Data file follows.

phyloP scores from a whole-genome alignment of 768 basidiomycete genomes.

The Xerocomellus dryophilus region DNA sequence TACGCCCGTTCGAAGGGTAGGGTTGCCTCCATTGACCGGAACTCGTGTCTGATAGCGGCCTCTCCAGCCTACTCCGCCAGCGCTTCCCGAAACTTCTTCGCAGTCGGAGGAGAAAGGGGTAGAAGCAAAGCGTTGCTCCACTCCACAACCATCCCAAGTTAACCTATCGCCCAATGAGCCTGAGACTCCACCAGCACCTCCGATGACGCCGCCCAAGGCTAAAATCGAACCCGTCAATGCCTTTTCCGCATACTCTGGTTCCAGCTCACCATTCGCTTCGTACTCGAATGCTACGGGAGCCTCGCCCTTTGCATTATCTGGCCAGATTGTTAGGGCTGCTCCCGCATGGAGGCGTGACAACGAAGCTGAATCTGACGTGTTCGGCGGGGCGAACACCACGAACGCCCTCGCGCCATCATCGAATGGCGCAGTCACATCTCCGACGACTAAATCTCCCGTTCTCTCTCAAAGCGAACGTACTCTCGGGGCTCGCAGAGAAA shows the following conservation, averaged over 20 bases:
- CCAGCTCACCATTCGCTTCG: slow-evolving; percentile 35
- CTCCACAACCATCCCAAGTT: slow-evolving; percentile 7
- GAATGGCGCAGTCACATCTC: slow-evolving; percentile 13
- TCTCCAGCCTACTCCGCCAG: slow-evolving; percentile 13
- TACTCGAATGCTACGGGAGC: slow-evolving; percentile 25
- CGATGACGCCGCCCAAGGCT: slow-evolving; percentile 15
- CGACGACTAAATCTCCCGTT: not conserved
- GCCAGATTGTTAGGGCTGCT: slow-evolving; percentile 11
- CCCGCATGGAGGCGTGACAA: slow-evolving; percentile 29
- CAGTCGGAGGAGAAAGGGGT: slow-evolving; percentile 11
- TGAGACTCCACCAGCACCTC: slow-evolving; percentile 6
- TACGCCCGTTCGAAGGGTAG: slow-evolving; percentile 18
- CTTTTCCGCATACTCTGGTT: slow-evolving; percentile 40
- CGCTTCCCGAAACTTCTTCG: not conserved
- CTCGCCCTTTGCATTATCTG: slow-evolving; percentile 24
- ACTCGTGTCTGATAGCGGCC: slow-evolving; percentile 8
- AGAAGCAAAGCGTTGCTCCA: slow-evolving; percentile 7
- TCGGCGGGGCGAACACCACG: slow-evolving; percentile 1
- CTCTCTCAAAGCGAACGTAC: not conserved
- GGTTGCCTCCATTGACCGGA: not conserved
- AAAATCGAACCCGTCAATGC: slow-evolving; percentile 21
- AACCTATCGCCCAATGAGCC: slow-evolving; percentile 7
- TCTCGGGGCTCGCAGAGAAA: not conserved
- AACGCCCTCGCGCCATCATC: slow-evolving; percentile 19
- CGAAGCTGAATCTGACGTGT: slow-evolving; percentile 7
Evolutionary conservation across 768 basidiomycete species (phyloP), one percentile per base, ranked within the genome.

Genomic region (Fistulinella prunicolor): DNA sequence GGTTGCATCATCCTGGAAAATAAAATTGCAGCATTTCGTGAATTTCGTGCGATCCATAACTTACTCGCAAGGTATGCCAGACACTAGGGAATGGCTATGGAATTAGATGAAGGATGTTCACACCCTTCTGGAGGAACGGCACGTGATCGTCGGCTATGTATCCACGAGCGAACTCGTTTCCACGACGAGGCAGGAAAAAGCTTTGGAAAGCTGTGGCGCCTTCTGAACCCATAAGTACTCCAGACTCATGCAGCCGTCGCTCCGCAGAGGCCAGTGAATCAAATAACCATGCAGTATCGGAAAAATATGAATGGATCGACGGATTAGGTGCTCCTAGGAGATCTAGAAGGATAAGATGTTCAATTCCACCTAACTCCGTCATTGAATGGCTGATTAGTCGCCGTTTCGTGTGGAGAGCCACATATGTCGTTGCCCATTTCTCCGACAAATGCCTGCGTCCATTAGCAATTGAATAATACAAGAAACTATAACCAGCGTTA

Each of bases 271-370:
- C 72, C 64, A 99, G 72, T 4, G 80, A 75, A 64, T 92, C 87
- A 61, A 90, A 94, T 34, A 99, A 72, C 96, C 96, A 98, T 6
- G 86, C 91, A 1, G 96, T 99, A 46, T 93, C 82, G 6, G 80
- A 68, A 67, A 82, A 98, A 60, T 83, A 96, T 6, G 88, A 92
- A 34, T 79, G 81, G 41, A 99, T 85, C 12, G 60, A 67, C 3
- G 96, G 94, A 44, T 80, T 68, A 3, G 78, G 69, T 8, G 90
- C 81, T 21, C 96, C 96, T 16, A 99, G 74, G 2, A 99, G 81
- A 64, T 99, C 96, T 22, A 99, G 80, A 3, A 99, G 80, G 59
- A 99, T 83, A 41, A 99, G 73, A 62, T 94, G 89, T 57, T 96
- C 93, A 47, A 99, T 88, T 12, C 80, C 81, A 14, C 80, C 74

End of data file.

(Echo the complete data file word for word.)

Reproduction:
phyloP scores from a whole-genome alignment of 768 basidiomycete genomes.

The Xerocomellus dryophilus region DNA sequence TACGCCCGTTCGAAGGGTAGGGTTGCCTCCATTGACCGGAACTCGTGTCTGATAGCGGCCTCTCCAGCCTACTCCGCCAGCGCTTCCCGAAACTTCTTCGCAGTCGGAGGAGAAAGGGGTAGAAGCAAAGCGTTGCTCCACTCCACAACCATCCCAAGTTAACCTATCGCCCAATGAGCCTGAGACTCCACCAGCACCTCCGATGACGCCGCCCAAGGCTAAAATCGAACCCGTCAATGCCTTTTCCGCATACTCTGGTTCCAGCTCACCATTCGCTTCGTACTCGAATGCTACGGGAGCCTCGCCCTTTGCATTATCTGGCCAGATTGTTAGGGCTGCTCCCGCATGGAGGCGTGACAACGAAGCTGAATCTGACGTGTTCGGCGGGGCGAACACCACGAACGCCCTCGCGCCATCATCGAATGGCGCAGTCACATCTCCGACGACTAAATCTCCCGTTCTCTCTCAAAGCGAACGTACTCTCGGGGCTCGCAGAGAAA shows the following conservation, averaged over 20 bases:
- CCAGCTCACCATTCGCTTCG: slow-evolving; percentile 35
- CTCCACAACCATCCCAAGTT: slow-evolving; percentile 7
- GAATGGCGCAGTCACATCTC: slow-evolving; percentile 13
- TCTCCAGCCTACTCCGCCAG: slow-evolving; percentile 13
- TACTCGAATGCTACGGGAGC: slow-evolving; percentile 25
- CGATGACGCCGCCCAAGGCT: slow-evolving; percentile 15
- CGACGACTAAATCTCCCGTT: not conserved
- GCCAGATTGTTAGGGCTGCT: slow-evolving; percentile 11
- CCCGCATGGAGGCGTGACAA: slow-evolving; percentile 29
- CAGTCGGAGGAGAAAGGGGT: slow-evolving; percentile 11
- TGAGACTCCACCAGCACCTC: slow-evolving; percentile 6
- TACGCCCGTTCGAAGGGTAG: slow-evolving; percentile 18
- CTTTTCCGCATACTCTGGTT: slow-evolving; percentile 40
- CGCTTCCCGAAACTTCTTCG: not conserved
- CTCGCCCTTTGCATTATCTG: slow-evolving; percentile 24
- ACTCGTGTCTGATAGCGGCC: slow-evolving; percentile 8
- AGAAGCAAAGCGTTGCTCCA: slow-evolving; percentile 7
- TCGGCGGGGCGAACACCACG: slow-evolving; percentile 1
- CTCTCTCAAAGCGAACGTAC: not conserved
- GGTTGCCTCCATTGACCGGA: not conserved
- AAAATCGAACCCGTCAATGC: slow-evolving; percentile 21
- AACCTATCGCCCAATGAGCC: slow-evolving; percentile 7
- TCTCGGGGCTCGCAGAGAAA: not conserved
- AACGCCCTCGCGCCATCATC: slow-evolving; percentile 19
- CGAAGCTGAATCTGACGTGT: slow-evolving; percentile 7
Evolutionary conservation across 768 basidiomycete species (phyloP), one percentile per base, ranked within the genome.

Genomic region (Fistulinella prunicolor): DNA sequence GGTTGCATCATCCTGGAAAATAAAATTGCAGCATTTCGTGAATTTCGTGCGATCCATAACTTACTCGCAAGGTATGCCAGACACTAGGGAATGGCTATGGAATTAGATGAAGGATGTTCACACCCTTCTGGAGGAACGGCACGTGATCGTCGGCTATGTATCCACGAGCGAACTCGTTTCCACGACGAGGCAGGAAAAAGCTTTGGAAAGCTGTGGCGCCTTCTGAACCCATAAGTACTCCAGACTCATGCAGCCGTCGCTCCGCAGAGGCCAGTGAATCAAATAACCATGCAGTATCGGAAAAATATGAATGGATCGACGGATTAGGTGCTCCTAGGAGATCTAGAAGGATAAGATGTTCAATTCCACCTAACTCCGTCATTGAATGGCTGATTAGTCGCCGTTTCGTGTGGAGAGCCACATATGTCGTTGCCCATTTCTCCGACAAATGCCTGCGTCCATTAGCAATTGAATAATACAAGAAACTATAACCAGCGTTA

Each of bases 271-370:
- C 72, C 64, A 99, G 72, T 4, G 80, A 75, A 64, T 92, C 87
- A 61, A 90, A 94, T 34, A 99, A 72, C 96, C 96, A 98, T 6
- G 86, C 91, A 1, G 96, T 99, A 46, T 93, C 82, G 6, G 80
- A 68, A 67, A 82, A 98, A 60, T 83, A 96, T 6, G 88, A 92
- A 34, T 79, G 81, G 41, A 99, T 85, C 12, G 60, A 67, C 3
- G 96, G 94, A 44, T 80, T 68, A 3, G 78, G 69, T 8, G 90
- C 81, T 21, C 96, C 96, T 16, A 99, G 74, G 2, A 99, G 81
- A 64, T 99, C 96, T 22, A 99, G 80, A 3, A 99, G 80, G 59
- A 99, T 83, A 41, A 99, G 73, A 62, T 94, G 89, T 57, T 96
- C 93, A 47, A 99, T 88, T 12, C 80, C 81, A 14, C 80, C 74